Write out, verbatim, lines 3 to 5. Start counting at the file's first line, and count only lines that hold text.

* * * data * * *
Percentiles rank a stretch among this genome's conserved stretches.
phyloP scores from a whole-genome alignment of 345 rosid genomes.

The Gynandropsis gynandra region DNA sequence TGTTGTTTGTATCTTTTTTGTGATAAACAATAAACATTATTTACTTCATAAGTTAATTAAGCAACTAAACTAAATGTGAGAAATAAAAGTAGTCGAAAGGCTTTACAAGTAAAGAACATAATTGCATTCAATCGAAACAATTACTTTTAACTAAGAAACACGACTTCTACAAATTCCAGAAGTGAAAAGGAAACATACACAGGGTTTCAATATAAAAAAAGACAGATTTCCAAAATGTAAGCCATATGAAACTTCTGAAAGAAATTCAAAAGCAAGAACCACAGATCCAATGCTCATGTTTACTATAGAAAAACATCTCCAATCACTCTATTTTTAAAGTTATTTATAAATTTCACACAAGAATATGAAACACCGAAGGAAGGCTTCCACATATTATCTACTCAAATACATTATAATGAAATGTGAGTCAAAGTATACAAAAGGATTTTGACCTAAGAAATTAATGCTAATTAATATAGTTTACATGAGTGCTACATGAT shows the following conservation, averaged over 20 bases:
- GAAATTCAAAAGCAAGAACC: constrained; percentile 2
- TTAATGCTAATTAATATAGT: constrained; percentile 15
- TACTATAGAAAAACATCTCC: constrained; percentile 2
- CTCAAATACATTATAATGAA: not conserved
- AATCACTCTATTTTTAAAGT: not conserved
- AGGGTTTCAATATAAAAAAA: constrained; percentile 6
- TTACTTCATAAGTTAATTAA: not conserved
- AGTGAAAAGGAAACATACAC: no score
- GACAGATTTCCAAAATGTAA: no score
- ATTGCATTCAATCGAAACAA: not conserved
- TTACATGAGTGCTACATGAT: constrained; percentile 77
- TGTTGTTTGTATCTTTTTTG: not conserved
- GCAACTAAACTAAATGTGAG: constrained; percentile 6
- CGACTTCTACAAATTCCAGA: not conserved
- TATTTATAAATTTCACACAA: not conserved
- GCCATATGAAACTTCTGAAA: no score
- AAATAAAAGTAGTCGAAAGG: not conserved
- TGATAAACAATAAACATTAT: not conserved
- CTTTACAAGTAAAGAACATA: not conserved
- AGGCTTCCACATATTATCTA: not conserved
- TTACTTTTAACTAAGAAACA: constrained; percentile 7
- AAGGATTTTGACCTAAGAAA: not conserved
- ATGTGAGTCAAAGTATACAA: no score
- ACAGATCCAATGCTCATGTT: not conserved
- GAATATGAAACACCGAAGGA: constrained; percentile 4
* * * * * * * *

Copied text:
The Gynandropsis gynandra region DNA sequence TGTTGTTTGTATCTTTTTTGTGATAAACAATAAACATTATTTACTTCATAAGTTAATTAAGCAACTAAACTAAATGTGAGAAATAAAAGTAGTCGAAAGGCTTTACAAGTAAAGAACATAATTGCATTCAATCGAAACAATTACTTTTAACTAAGAAACACGACTTCTACAAATTCCAGAAGTGAAAAGGAAACATACACAGGGTTTCAATATAAAAAAAGACAGATTTCCAAAATGTAAGCCATATGAAACTTCTGAAAGAAATTCAAAAGCAAGAACCACAGATCCAATGCTCATGTTTACTATAGAAAAACATCTCCAATCACTCTATTTTTAAAGTTATTTATAAATTTCACACAAGAATATGAAACACCGAAGGAAGGCTTCCACATATTATCTACTCAAATACATTATAATGAAATGTGAGTCAAAGTATACAAAAGGATTTTGACCTAAGAAATTAATGCTAATTAATATAGTTTACATGAGTGCTACATGAT shows the following conservation, averaged over 20 bases:
- GAAATTCAAAAGCAAGAACC: constrained; percentile 2
- TTAATGCTAATTAATATAGT: constrained; percentile 15